What if toys had a mind of their own?
24 years ago, Pixar dug into this concept with Toy Story, a film that opened up a world of possibilities for filmmakers and audiences to explore the realm of a kid’s imagination. What the film, and its two sequels, did for this guy was take him back to those days in his bedroom creating stories and timeless memories.
Here’s the thing about the latest sequel, Toy Story 4: I was taken right back to my bedroom on Tholozan Avenue, away from the troubles of a mad, cynical world. For two hours, I was hanging with Woody (Tom Hanks), Buzz (Tim Allen), Bo Peep (Annie Potts), and company in another wild adventure. The theater may have been dark, but my mind was bright and wide open.
Unlike recent sequels like Men in Black: International and The Secret Life of Pets, this sequel doesn’t feel tacked on. When Woody and the gang welcome a new toy (Forky) into Bonnie’s toy room, a series of unfortunate events sets the crew on another entertaining journey, this time setting foot in a small town. Antique shops, carnival, and various road troubles lead to more good times, at least for the audience. There’s also the most terrifying dolls ever seen in an animated film, so get ready for that. I never thought I’d get a callback for The Shining in a Disney Pixar film, but that happened here.
Josh Cooley makes his directorial debut, and doesn’t let the quality of the previous three films drop, keeping the action moving and never forgetting about the heartstring-pulling moments. Screenwriters Andrew Stanton and Stephany Folsom offer up the usual story structure that has held strong over the past two decades. With an easy-to-love setup and such talented voice actors, you don’t need to invent the wheel in the fourth effort.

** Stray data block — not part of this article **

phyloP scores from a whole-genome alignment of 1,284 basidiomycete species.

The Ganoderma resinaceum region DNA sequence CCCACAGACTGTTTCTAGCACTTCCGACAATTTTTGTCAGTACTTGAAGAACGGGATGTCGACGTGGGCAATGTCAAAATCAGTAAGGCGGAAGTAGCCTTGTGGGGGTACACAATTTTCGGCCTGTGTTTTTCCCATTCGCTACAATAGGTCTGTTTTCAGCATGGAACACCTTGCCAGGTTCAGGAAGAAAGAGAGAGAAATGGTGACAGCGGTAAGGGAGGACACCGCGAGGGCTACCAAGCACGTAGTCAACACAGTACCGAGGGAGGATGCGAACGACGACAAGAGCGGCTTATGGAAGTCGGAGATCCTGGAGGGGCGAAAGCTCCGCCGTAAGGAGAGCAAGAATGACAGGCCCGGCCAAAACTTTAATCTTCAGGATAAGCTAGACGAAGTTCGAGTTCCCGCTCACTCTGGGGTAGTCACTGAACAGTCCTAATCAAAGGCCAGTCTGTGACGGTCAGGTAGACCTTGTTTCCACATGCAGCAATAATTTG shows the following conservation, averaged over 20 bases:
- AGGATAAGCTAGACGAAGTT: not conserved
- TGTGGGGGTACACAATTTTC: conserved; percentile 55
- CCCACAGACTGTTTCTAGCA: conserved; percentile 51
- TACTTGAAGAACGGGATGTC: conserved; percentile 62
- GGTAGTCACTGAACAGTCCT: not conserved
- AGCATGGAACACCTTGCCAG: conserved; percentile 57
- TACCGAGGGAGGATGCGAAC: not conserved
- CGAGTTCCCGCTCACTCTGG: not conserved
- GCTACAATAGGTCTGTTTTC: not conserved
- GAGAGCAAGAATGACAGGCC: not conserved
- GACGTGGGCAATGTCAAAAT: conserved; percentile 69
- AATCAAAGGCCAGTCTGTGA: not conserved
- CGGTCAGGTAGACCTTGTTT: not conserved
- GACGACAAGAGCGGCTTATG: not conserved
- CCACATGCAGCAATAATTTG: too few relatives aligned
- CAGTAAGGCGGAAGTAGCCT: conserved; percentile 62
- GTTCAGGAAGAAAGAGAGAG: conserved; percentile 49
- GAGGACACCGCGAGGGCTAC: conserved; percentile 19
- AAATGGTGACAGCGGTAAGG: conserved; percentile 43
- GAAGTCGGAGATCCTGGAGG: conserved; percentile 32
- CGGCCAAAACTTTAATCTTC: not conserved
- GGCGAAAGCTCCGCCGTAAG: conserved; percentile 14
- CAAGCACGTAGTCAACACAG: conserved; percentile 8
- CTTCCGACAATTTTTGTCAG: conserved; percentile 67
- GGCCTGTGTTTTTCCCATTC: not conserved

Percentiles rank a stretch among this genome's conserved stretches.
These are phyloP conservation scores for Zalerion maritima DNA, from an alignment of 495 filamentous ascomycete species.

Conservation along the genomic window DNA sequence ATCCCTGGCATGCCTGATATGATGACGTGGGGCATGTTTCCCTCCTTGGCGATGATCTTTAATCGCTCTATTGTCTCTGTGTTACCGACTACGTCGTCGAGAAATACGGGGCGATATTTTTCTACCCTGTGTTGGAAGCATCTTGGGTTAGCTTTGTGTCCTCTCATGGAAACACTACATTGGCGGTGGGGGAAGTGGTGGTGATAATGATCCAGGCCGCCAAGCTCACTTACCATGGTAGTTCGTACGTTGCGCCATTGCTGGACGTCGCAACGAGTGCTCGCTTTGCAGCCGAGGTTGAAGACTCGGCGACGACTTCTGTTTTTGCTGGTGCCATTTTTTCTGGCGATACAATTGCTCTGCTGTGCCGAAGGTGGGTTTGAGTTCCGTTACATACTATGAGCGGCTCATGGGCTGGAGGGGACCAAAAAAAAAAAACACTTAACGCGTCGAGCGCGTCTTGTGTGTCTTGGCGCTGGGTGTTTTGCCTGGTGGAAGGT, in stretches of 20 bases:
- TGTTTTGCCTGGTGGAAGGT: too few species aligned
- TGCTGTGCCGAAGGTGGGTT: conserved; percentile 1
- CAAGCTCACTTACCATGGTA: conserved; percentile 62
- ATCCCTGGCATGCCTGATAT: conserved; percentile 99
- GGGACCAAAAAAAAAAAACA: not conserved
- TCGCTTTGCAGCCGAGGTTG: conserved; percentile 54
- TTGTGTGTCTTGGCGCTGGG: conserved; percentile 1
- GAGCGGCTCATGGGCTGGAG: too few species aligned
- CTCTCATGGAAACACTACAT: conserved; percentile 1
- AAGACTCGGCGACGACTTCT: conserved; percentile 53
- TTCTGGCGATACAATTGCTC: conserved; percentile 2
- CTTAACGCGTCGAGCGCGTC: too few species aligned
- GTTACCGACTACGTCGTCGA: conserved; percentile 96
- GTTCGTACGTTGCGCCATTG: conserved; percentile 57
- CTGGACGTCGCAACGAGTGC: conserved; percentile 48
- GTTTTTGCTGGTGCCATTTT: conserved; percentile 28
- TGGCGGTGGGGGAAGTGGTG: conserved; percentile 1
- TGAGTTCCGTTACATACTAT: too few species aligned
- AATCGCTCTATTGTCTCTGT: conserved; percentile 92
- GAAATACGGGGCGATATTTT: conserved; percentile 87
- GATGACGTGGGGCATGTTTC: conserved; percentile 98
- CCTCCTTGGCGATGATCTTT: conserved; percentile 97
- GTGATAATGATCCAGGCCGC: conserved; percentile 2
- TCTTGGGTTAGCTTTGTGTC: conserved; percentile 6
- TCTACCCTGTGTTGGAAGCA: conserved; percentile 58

Toy Story 4 returns the focus to Hanks’ Woody, right where it needs to be. This story is all about the toys evolving and trying to find their place in the world, and for this ageless cowboy, he has to find the middle of the road between serving endless human owners or taking a chance on his own future. When Bo Peep offers him the opportunity to be “a lost toy,” Woody has to make a choice.
If you thought the ending of Toy Story 3 made you tear up, get ready to cry at the end of Toy Story 4, and it’s not manipulative at all. Believe me, the filmmaker and writers could have poured extra cinema syrup onto the plate here, but they always go for restrained emotion. That in turn has always created the most heartfelt scenes and endings to these films.
From the moment Randy Newman’s “You got a friend in me” starts playing in the beginning to the time it starts rolling in the end, I was smiling, laughing, and engaged. Is there enough gas for a fifth film? Sure. With these voices, and the cast is so good here, you could create more stories. After all, toys can live forever under the right care.
Unlike most other sequels that have come out this year, Toy Story 4 was made for a reason. There was still something left there to explore. The creators didn’t place the cart before the horse in production, hoping to gather enough parts to make a sensible script and setup. Toy Story 4 proves there is plenty left in the tank.
When I think of Pixar’s big impact on cinema, Toy Story comes to mind. The authentic and rather endless appeal of a toy’s story and adventures crystallized what animated films can do and should aspire to be. 24 years later, that formula still works like a charm.
Many wondered why Toy Story 4 was happening, since the last one came out 9 years ago. Let me answer that question. It happened because these films are very well done and don’t waste our time.
Expect to see this on the short list for Best Animated Feature at the end of the year.